Kudus, C Java - The Kudus district administration has set aside Rp35.4 billion to improve the infrastructure of 169 schools that incurred damage in the district area, Joko Susilo, the district government’s Education, Youth, and Sports Office head, stated.
Some 80 percent of the damaged educational institutions are elementary schools, while the remaining 20 percent are junior high schools, he informed journalists in Kudus, Central Java, on Thursday.
Improving educational infrastructure was part of the Kudus district administration’s efforts to offer conducive conditions for local teachers and students in classrooms.
Thus, teaching and learning processes in Kudus can run well, and good quality of education could be achieved, he noted.
The central government has vowed to focus on improving the quality of Indonesia's human resources in the midst of stiff competition among nations in this digital era.
The central government’s commitment is apparent from President Joko Widodo's (Jokowi's) statement on the bill on the state budget for the 2020 fiscal year and its financial note that he delivered at the House of Representatives’ (DPR’s) plenary session on Aug 16, 2019.
Jokowi expressed belief that by improving the quality of human resources, Indonesia will be able to realize its vision of becoming a developed nation.
"Through such determination, the 2020 fiscal policy is drawn up on the theme of 'A State Budget to Accelerate Competitiveness through Innovation and Improved Quality of Human Resources,'" he told members of parliament at that time.
To realize Jokowi's noble ambition is indubitably no easy task since Indonesia is still struggling to tackle the problem of stunted growth among children, and the quality of its human resources also varies.
As the world's fourth most populous country, Indonesia has yet to rank on the list of the world's most literate nations.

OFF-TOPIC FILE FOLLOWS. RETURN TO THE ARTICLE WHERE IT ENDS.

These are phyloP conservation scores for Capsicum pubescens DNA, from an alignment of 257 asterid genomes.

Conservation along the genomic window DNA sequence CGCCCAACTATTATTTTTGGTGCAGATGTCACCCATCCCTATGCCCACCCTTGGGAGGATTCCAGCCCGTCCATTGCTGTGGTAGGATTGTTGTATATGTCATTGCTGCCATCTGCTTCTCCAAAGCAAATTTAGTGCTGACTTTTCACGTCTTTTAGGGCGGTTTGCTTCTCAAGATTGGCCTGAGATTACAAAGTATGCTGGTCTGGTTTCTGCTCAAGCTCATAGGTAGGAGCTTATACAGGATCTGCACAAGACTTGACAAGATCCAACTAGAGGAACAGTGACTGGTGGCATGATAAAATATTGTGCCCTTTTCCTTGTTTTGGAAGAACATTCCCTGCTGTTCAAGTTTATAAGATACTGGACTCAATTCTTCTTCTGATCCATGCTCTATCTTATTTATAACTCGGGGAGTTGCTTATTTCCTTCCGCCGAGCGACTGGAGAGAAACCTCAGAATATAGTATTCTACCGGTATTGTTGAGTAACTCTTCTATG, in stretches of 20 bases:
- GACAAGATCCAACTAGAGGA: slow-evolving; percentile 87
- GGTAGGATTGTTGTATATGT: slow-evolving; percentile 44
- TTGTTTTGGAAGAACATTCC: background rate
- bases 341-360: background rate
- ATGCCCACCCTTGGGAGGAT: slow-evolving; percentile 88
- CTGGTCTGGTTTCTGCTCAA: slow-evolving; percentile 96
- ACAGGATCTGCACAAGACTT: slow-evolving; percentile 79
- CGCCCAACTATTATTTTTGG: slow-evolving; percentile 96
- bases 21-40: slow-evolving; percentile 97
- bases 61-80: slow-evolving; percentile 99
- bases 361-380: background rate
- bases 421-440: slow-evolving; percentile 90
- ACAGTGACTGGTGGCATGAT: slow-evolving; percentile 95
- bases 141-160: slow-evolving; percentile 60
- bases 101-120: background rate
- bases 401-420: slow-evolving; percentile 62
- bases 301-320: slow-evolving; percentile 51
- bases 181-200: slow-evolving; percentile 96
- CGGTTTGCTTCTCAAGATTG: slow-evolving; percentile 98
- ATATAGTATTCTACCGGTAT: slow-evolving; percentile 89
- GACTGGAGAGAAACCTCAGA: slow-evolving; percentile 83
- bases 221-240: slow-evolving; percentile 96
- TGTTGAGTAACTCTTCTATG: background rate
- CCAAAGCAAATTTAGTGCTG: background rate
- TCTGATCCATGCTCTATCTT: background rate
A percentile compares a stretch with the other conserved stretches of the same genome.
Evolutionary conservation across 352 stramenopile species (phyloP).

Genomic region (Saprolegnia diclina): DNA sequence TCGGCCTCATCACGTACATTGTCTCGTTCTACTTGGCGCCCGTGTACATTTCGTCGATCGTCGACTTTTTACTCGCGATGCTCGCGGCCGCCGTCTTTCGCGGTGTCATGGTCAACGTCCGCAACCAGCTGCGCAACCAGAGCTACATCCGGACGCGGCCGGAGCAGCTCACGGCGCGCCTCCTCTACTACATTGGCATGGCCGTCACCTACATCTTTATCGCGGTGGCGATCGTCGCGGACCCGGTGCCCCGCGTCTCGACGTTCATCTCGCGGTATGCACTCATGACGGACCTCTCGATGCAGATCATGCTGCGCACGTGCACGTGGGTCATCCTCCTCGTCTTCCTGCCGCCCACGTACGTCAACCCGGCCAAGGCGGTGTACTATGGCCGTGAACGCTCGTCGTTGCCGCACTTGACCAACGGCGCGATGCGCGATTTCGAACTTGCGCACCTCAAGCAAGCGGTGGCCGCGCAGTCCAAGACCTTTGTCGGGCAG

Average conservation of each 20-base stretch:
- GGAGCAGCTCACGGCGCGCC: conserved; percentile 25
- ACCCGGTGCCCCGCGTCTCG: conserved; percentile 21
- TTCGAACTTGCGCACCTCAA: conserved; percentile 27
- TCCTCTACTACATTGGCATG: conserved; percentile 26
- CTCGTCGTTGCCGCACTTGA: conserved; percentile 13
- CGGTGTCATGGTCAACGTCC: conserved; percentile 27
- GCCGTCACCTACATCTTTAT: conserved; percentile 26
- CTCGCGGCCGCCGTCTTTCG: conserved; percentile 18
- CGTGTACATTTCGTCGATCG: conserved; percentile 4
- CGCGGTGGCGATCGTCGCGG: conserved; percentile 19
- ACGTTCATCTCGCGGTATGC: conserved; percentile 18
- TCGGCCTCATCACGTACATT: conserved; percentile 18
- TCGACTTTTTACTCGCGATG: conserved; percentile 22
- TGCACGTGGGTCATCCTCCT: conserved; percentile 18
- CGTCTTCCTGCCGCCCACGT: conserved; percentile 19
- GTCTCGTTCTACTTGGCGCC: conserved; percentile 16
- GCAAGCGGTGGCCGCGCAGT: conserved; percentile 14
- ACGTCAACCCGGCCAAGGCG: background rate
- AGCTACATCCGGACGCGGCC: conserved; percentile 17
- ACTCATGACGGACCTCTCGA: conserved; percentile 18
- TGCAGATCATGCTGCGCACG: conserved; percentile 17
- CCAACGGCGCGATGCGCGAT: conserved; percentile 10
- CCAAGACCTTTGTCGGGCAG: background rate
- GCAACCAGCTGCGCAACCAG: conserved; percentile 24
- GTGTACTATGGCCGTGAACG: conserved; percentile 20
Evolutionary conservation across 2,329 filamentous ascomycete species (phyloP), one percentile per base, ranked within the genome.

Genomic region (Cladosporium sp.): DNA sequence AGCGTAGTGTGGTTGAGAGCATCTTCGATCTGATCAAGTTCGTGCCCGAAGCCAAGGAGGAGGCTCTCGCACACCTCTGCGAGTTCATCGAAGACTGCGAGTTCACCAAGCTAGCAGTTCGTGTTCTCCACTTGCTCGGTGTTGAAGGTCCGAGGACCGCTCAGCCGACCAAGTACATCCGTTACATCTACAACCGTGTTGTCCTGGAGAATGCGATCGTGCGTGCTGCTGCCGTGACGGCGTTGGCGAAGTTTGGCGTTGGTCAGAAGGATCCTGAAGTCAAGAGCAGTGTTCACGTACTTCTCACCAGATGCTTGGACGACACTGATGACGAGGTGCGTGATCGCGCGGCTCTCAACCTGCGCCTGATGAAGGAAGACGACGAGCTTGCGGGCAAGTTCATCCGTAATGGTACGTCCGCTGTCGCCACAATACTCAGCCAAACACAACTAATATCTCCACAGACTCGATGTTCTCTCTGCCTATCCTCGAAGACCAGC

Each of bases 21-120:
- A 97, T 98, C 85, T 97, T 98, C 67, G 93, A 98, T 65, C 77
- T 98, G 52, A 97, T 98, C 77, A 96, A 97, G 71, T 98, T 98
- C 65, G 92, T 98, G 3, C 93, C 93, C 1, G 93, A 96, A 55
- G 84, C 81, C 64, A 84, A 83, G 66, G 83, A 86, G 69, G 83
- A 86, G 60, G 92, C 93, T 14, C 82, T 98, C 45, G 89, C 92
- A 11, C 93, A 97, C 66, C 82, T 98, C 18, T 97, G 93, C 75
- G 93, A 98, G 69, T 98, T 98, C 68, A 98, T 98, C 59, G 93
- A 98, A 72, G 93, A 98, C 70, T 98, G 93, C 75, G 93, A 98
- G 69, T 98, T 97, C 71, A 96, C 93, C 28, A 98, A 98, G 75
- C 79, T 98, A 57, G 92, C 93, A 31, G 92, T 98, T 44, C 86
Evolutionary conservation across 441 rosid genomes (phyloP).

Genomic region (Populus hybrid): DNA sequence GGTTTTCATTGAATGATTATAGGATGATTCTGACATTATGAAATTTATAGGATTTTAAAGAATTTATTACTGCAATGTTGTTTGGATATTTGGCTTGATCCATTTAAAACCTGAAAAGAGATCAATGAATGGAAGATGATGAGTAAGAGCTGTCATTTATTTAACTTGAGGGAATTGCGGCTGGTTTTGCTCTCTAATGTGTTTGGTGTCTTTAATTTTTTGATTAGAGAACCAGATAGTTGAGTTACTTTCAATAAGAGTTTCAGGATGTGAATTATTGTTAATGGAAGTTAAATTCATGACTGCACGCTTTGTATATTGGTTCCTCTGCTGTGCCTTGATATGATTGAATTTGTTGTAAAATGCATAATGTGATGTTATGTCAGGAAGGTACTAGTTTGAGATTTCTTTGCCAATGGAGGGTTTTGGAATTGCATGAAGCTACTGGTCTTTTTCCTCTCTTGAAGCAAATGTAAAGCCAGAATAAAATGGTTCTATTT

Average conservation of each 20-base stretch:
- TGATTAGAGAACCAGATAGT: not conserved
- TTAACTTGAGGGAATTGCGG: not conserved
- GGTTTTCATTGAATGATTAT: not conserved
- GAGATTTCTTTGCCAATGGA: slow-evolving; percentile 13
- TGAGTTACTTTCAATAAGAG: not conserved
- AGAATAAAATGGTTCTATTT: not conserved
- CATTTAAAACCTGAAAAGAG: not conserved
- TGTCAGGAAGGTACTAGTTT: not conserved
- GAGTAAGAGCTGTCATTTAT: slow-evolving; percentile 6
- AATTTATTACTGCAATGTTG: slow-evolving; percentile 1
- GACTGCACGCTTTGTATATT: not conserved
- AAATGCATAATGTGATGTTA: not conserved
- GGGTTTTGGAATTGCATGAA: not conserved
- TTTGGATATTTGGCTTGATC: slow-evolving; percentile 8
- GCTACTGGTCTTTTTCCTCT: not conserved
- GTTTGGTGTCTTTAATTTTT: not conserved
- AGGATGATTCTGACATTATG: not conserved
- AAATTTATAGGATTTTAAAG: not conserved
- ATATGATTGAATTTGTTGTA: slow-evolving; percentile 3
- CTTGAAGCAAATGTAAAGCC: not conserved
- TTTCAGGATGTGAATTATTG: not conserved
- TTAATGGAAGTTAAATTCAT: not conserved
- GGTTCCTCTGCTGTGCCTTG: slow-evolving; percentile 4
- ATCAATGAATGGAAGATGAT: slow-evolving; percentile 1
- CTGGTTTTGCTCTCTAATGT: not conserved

John W. Miller's study (CCSU, 2016) demonstrates that Finland, Norway, Iceland, Denmark, Sweden, Switzerland, the United States, Germany, Latvia, and the Netherlands are the top 10 most literate nations.
The study conducted by Miller, a noted researcher at the Central Connecticut State University, further revealed that Indonesia had ranked 60th out of the 61 countries. Its ranking was just better than that of Botswana though lagging far left behind Singapore that ranked 36th and Malaysia, at 53rd position.
His study synthesized "literacy achievement tests (Progress in International Reading Literacy Study and Programme for International Student Assessment) and literate behavior characteristics (population, newspapers, libraries, years of schooling)" (2016).
Miller stated that a nation's literate behaviors contribute to its success and failure in dealing with the demands of the world's knowledge-based economics.
In terms of the quality of higher education, Indonesia also seems to lag far behind Singapore, whose leading universities have garnered esteemed positions of best universities at both the regional and international levels as compared to those of Indonesia. (ANTARA)